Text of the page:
Hue starts construction of new walkway on iconic river using rare, valuable timber

By Vo Thanh   February 26, 2018 | 05:38 pm PT
The concrete, wood-paneled walkway on the Perfume River is part of the former capital's plan to boost tourism.

Vietnam's former capital Hue has started construction of a new walkway street along the Perfume River in a bid to draw more tourists.

Once completed, the walkway will connect the existing Nguyen Dinh Chieu walking street with Ly Tu Trong Park. It will be 4 meters (13 feet) wide and will run for 380 meters along the southern bank of the river, supported by concrete pillars planted in the riverbed. Its surface will be paneled with lim (Erythrophleum fordii) wood, a rare and valuable timber in Vietnam.

"We hope this will create a new focal point, a new look for the Perfume River," Hue's chairman Nguyen Van Thanh said.

Workers plant concrete pillars into the riverbed, which would serve as foundation for the new walking street. Photo by VnExpress/Vo Thanh.

Workers plant concrete pillars into the riverbed to serve as foundations for the new walkway. Photo by VnExpress/Vo Thanh.

According to the city's leaders, work on the project was originally scheduled to start in July 2016 and be completed in time for the 10th Hue Festival this April. It was however delayed and is currently expected to be finished in late 2018.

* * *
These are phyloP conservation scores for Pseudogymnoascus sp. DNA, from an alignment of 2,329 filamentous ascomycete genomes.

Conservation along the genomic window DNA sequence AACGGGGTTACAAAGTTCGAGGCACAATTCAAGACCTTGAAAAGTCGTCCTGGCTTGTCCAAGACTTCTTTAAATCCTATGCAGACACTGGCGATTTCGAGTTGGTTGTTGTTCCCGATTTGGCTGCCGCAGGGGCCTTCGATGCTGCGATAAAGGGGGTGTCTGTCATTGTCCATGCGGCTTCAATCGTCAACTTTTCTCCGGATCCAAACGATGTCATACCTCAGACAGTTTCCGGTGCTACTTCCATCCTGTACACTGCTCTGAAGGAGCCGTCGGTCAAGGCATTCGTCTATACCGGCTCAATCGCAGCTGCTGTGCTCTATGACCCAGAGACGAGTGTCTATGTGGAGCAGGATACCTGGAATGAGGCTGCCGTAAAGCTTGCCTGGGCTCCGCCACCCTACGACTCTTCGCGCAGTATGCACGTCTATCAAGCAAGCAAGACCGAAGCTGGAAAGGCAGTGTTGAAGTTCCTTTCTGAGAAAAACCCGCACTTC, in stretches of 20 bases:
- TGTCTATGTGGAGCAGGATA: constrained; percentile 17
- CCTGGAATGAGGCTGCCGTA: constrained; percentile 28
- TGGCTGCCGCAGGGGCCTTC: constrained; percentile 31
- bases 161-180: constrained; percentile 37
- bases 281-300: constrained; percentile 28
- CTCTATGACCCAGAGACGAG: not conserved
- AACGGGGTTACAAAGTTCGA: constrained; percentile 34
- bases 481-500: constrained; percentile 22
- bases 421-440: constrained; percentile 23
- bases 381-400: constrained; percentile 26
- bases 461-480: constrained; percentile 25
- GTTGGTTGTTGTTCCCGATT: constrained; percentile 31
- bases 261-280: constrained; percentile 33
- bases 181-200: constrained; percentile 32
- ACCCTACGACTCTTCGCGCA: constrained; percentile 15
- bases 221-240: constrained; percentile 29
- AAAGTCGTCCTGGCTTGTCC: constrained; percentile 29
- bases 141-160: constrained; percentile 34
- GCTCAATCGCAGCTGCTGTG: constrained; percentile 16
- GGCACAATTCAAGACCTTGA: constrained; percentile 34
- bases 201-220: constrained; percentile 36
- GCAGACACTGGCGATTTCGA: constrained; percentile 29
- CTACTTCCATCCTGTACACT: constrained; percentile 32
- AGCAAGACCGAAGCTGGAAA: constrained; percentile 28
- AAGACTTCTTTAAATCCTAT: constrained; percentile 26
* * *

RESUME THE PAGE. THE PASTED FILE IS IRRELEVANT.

This walkway is the first part of Hue's project to improve city planning along the Perfume River and boost tourism. The project is joint effort between the city and the Korea International Cooperation Agency, and received $6 million in funding from the South Korean agency.

The full project will cover a total area of nearly 840 hectares (2070 acres), and will include the renovation of an area of over 313 hectares of land stretching 15 kilometers (9.3 miles) along both banks of the Perfume River.

In addition to the new walkway, the project will include the renovation of existing parks and the addition of an outdoor stage, a walking plaza, new parks, commercial buildings and sightseeing spots.

However, the project has been criticized by many of Hue's cultural experts who fear it will destroy the green space along the river. The choice of material for the walking street has also raised eyebrows as lim wood, while durable and water-resistant, is a rare and very expensive material due to overexploitation.

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